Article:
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Monday, May 23, 2011

The yield curve as a recession indicator...

According to a couple of recent papers from the N.Y. Federal Reserve, the magnitude of the yield curve at the end of monetary policy tightening cycles is an excellent predictor of whether or not the economy will end up in recession within 24 months following the end of the tightening cycle. 

The earlier paper (Adrian and Estrella, 2009) documents the empirical result, while the later paper (Adrian, Estrella, and Shin, 2010) provides a plausible causal mechanism that has its roots in balance sheet management by financial intermediaries.  The idea in (Adrian, Estrella, and Shin, 2010) is that when monetary tightening is associated with a flattening of the term spread (i.e., the gap between yields on 10 year U.S. government bonds and short-term Treasury bills becomes sufficiently small), it reduces net interest margins (NIM) for financial intermediaries.  This reduction in NIM makes lending less profitable, which leads to a contraction in the supply of credit. 

The plot above is slightly different than the one reproduced in both of the above papers.  The difference is that I used the difference between GS10, 10-year U.S. government bonds (constant maturity), and TB3MS, 3-month T-bills (secondary market rate), to construct my yield curve.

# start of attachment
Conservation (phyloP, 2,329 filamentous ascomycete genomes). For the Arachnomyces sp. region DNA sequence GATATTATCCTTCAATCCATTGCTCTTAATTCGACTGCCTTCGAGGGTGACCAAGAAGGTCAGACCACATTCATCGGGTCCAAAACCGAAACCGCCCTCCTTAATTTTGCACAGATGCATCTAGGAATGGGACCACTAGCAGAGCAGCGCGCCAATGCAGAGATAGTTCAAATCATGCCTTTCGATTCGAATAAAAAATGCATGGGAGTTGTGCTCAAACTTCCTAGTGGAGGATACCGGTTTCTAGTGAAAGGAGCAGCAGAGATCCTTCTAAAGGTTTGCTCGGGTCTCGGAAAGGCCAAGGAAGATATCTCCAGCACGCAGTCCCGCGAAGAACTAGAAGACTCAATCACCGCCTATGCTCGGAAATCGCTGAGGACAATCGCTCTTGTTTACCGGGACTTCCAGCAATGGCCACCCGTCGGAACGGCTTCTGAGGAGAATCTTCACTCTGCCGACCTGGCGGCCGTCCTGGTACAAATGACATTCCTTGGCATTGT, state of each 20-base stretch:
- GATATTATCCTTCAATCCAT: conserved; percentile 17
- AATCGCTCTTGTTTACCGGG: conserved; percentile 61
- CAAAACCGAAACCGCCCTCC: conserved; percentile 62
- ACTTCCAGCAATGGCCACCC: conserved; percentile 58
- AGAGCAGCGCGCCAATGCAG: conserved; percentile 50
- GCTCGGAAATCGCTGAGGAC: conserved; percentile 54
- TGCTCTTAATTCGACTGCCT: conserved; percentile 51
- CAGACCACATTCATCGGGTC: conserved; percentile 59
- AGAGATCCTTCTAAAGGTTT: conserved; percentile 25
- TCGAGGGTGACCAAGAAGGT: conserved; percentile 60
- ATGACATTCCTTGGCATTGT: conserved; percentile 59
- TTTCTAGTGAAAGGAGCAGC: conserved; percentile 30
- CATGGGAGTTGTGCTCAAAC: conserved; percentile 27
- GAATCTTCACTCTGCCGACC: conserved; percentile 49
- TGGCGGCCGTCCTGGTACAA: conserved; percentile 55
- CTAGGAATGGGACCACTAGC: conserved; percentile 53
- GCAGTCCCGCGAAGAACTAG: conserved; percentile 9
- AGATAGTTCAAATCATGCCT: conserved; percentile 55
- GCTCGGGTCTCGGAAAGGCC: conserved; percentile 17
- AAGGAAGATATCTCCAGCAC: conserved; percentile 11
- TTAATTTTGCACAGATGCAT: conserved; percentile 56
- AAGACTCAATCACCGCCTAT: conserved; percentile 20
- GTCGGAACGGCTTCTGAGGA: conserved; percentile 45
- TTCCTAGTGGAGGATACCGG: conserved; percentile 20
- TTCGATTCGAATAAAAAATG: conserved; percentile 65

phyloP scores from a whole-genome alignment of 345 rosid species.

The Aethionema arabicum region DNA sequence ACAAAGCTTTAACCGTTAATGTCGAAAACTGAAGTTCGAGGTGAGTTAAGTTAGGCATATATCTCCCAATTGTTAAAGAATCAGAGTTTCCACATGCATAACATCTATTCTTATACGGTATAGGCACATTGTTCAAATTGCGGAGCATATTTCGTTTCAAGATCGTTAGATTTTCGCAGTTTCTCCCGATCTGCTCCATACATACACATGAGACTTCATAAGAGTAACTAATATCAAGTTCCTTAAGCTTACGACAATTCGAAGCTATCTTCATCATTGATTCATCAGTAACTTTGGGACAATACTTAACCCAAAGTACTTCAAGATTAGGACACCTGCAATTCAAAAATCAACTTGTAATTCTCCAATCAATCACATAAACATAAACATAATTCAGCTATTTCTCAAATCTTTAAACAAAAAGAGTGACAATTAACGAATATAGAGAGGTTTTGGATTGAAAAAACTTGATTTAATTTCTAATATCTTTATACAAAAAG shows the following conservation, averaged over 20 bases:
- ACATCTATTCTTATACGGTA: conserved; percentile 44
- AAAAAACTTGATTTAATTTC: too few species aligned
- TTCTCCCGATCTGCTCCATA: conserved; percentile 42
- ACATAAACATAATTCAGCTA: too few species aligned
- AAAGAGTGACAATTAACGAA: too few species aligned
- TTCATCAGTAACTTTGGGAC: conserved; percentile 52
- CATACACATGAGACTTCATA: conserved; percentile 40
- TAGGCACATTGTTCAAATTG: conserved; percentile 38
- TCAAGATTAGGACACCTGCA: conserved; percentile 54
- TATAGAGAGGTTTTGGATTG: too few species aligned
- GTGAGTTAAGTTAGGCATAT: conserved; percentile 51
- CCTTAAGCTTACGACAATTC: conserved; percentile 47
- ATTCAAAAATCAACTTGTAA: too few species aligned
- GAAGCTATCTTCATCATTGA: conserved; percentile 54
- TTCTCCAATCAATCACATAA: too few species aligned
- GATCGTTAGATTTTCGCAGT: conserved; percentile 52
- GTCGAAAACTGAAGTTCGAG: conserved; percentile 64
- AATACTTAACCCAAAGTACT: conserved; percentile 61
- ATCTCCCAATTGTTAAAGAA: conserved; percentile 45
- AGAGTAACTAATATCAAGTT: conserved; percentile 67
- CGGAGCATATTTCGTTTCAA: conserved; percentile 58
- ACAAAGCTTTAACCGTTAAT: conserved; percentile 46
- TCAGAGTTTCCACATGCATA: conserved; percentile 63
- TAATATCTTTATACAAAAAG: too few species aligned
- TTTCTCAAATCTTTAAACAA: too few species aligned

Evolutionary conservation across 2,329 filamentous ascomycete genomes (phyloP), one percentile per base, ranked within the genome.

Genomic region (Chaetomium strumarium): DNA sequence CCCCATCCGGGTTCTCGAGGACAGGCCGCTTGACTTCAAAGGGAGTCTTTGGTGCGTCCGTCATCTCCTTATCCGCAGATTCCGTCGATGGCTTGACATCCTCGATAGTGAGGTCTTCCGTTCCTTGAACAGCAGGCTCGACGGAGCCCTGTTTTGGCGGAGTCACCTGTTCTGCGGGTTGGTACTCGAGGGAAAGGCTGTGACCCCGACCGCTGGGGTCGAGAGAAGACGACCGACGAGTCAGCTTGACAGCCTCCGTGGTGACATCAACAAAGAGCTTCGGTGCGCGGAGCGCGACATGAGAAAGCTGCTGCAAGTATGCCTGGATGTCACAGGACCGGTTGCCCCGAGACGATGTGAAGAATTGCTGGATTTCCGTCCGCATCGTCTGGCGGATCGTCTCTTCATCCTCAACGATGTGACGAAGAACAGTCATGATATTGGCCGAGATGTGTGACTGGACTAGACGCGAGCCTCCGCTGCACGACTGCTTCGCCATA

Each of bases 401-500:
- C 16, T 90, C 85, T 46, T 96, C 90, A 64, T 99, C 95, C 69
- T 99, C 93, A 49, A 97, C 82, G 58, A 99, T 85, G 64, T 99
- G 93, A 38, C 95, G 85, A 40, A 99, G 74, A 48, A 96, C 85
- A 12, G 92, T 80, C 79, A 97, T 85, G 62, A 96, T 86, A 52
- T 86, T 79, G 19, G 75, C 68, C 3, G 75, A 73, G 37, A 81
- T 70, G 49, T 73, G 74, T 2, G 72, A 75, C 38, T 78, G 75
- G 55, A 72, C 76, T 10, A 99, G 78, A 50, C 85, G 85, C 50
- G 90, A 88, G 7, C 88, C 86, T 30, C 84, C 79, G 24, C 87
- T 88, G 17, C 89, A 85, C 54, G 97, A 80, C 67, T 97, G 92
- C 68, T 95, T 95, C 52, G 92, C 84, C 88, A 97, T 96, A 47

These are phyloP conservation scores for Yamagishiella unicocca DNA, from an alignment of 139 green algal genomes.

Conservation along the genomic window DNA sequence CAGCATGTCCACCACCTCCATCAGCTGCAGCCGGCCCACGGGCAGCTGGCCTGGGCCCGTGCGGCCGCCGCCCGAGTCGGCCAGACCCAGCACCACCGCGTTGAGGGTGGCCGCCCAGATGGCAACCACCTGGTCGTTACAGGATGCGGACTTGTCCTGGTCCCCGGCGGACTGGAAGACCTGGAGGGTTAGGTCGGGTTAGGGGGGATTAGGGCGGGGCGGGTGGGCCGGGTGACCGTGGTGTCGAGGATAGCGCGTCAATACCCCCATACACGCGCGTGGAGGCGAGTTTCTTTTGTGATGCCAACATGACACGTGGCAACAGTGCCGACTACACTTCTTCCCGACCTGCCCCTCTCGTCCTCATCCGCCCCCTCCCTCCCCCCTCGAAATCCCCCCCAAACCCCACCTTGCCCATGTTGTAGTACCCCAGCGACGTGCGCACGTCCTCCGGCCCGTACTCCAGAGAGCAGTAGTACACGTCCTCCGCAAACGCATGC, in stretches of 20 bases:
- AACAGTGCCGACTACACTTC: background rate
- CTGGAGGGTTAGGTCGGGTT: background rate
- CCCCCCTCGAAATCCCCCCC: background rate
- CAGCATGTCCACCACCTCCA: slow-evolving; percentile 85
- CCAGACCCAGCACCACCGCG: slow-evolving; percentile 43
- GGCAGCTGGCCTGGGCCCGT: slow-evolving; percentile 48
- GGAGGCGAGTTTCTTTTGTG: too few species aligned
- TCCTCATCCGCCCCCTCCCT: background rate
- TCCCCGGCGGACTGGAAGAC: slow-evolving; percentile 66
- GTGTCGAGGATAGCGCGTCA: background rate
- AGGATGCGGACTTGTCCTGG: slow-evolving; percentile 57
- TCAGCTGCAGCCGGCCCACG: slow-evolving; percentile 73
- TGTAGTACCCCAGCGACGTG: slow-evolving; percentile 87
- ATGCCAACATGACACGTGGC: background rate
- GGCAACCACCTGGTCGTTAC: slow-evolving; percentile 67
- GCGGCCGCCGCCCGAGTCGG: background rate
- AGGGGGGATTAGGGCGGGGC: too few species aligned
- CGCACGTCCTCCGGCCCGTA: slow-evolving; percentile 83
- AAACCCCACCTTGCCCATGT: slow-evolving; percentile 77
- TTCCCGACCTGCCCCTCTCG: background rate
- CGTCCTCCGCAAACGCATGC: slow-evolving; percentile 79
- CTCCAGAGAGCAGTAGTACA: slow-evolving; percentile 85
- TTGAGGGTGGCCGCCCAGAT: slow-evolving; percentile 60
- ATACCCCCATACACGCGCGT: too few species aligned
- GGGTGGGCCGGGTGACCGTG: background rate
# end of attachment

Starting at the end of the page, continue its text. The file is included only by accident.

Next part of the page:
The authors above use a constant maturity 3-month T-bill rate.  I choose the secondary market rate because the data series went back further.  It is possible (likely) that the secondary market rates are systematically higher than the corresponding constant maturity rates.  So compared with the authors measure,  my measure of the term spread is likely to be narrower.

I don't know which method of constructing the term spread is preferable...but Greg Mankiw uses the same method!   I will post my R-code (and data) for constructing the above plots soon...

Monday, May 16, 2011

Asset Price Cycles and Collateral...

Some intuition on how borrowing constraints can lead to cycles in asset prices.  My explanation below is heavily influenced by Geanakoplos (1997), and Kiyotaki and Moore (1997).  First I will explain why asset prices will be more volatile in a world where investors can buy on margin, and then I will provide some intuition as to why this process can lead to cycles in assets prices.

Suppose that you are an investor, and that you have the ability to buy assets on margin (i.e., you are allowed to use the asset that you wish to purchase as collateral to borrow the funds necessary to make the purchase).  Note, in passing, that because the borrower keeps position of the collateral during the period of repayment, a fairly sophisticated courts system is a prerequisite for buying on margin.